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What Happens When a Covenant Expires?

HOA covenants form the rules and regulations of a community association that must be adhered to by members and the BOD. They are referred to as the community’s Declaration of Covenants, Conditions, & Restrictions, or CC&Rs.

When you purchase a home in a planned community you are automatically bound by the CC&Rs of your association. They are legally binding and if you violate any of the terms there can be consequences.

But what happens if a covenant expires? Is this even possible?

Covenants can and typically do have expiration dates. It varies state by state and covenant to covenant. In Florida, if a covenant is older than 30 years it may no longer be enforceable.

What this means for the community association is that the CC&Rs can no longer be enforced, assessments can no longer be collected and the BOD’s power is nullified.

Luckily, there is a process to reinstate the covenant called “Covenant Revitalization.”

Chapter 720, Part III, Florida Statutes, provides a way to revitalize a declaration of covenants. We’re not going to get into the nitty gritty here, but the gist of the legal jargon states:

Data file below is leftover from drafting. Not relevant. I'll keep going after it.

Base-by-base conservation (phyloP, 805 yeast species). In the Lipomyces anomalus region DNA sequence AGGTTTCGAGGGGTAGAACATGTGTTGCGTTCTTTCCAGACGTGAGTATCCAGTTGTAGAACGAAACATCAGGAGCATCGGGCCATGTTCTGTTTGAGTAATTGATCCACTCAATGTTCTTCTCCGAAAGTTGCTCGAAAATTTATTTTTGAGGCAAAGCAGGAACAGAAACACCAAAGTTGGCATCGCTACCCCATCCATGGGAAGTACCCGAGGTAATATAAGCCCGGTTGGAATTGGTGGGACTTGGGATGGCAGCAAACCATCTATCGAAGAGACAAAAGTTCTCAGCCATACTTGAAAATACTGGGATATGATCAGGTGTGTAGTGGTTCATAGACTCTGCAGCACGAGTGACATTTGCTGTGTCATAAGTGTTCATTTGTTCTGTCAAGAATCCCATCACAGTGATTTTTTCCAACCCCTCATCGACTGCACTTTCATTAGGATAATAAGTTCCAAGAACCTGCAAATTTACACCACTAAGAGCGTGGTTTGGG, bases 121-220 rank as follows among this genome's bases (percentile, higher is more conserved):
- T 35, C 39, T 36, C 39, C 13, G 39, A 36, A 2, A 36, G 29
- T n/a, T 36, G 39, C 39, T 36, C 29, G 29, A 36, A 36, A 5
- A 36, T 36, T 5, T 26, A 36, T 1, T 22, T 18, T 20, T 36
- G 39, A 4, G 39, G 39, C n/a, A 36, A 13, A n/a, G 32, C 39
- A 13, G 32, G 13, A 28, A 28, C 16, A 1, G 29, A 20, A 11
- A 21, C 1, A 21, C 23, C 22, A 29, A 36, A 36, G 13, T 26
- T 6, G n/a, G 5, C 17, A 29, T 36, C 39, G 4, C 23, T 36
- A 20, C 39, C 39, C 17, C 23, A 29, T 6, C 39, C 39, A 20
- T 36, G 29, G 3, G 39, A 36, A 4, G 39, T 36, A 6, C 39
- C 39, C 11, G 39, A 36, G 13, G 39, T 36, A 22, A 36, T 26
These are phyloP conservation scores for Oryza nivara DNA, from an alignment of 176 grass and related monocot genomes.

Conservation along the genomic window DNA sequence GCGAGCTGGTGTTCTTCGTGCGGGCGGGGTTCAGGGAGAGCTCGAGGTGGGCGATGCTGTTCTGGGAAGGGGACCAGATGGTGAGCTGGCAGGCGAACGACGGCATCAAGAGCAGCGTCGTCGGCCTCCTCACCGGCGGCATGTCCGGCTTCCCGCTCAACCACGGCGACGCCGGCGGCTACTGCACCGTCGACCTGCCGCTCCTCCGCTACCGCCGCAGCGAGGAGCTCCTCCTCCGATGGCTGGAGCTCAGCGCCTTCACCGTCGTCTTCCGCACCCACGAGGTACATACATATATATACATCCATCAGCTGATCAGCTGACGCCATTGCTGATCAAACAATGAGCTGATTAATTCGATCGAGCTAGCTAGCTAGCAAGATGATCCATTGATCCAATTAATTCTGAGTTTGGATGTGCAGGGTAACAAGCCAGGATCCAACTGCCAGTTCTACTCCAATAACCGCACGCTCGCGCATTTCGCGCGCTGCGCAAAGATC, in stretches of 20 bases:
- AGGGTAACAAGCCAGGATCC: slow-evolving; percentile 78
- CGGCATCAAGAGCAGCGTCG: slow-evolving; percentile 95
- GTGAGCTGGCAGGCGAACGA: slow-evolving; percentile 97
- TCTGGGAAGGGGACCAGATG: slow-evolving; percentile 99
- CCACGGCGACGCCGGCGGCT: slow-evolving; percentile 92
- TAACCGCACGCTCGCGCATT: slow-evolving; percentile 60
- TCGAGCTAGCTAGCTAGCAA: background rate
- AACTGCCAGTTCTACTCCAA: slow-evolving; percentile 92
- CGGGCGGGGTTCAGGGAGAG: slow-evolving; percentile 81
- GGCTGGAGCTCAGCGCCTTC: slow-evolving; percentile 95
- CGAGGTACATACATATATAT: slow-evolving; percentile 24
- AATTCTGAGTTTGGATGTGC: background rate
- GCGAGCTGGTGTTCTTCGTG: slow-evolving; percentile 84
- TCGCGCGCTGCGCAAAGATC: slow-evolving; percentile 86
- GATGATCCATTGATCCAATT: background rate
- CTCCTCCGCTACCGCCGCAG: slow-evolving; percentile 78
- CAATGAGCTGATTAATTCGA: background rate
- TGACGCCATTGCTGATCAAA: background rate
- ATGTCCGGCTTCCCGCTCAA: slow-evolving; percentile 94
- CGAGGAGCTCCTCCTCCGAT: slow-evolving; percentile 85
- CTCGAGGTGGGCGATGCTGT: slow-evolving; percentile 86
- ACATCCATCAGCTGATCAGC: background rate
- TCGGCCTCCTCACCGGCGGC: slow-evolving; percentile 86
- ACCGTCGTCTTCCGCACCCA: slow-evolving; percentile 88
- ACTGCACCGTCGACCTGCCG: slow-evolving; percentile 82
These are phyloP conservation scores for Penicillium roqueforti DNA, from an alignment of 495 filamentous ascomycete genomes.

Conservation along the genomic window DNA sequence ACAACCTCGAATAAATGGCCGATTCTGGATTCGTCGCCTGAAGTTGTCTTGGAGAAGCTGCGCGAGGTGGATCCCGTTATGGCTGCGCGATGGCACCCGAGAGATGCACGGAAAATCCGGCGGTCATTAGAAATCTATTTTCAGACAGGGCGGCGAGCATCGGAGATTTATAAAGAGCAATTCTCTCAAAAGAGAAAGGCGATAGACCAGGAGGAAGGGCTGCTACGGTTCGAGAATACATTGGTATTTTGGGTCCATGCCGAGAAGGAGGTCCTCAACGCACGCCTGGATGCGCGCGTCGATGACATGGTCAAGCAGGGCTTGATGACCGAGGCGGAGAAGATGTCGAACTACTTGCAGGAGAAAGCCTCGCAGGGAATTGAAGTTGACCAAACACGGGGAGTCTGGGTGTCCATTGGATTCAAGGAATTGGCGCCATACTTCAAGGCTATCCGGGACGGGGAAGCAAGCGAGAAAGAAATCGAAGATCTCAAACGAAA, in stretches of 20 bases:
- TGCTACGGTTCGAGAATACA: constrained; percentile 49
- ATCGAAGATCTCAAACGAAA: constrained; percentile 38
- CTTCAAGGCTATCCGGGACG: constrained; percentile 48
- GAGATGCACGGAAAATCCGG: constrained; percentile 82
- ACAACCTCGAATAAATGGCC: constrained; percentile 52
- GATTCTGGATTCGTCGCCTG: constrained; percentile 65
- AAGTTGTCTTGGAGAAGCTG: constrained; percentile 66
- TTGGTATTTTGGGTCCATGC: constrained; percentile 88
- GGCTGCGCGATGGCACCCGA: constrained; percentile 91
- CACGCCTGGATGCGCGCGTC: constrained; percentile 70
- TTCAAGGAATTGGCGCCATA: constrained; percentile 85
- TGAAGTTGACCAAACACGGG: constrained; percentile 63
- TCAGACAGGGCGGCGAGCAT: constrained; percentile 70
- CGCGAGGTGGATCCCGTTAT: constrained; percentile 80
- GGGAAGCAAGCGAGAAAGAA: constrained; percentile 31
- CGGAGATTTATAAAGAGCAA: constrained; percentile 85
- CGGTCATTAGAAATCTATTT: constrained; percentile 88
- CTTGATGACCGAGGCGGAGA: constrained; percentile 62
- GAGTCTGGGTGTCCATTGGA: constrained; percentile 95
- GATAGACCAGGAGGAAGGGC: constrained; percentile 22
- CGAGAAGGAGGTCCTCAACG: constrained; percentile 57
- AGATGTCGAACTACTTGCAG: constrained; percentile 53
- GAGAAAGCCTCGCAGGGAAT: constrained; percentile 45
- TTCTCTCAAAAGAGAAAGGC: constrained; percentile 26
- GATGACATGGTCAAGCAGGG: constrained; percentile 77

• The revived declaration needs to be approved by a majority of homeowners at an approved meeting.
  • The new covenant can’t contain more restricted covenants than the old one, with a few exceptions. It can have a longer term than the old declaration. It can take out restrictions in the old declaration. I can govern fewer homes or parcels than the old declaration. It can contain new amendments to the declaration and other governing documents. And it can contain new provisions that Chapter 720 now requires.
  • The new declaration must give the same voting interests.
  • Proportional assessments can’t be changed.
  • The amendment provisions can’t be changed if the old declaration did not include amendment provisions. If they are changed, they requiring approval of two-thirds of the property owners.


Additionally, section 720.405, Florida Statutes, says that at least three unit owners are required to propose the covenant revitalization. Then this committee must submit the proposed covenant revitalization to all unit owners at a properly noticed meeting. They must follow all the specific guidelines of the statute including getting an attorney or court reporter to certify proof of notice of the meeting.

The final step, under section 720.406, Florida Statutes, is to submit the  proposed revived governing documents to the Department of Economic Opportunity within 60 days of the vote.

Revitalizing a covenant is no small matter, but letting a covenant expire is an even greater worry. Do you know if your covenant has an expiration date?

Contact us for assistance with covenant revitalization.

Have any questions? Contact Us Now

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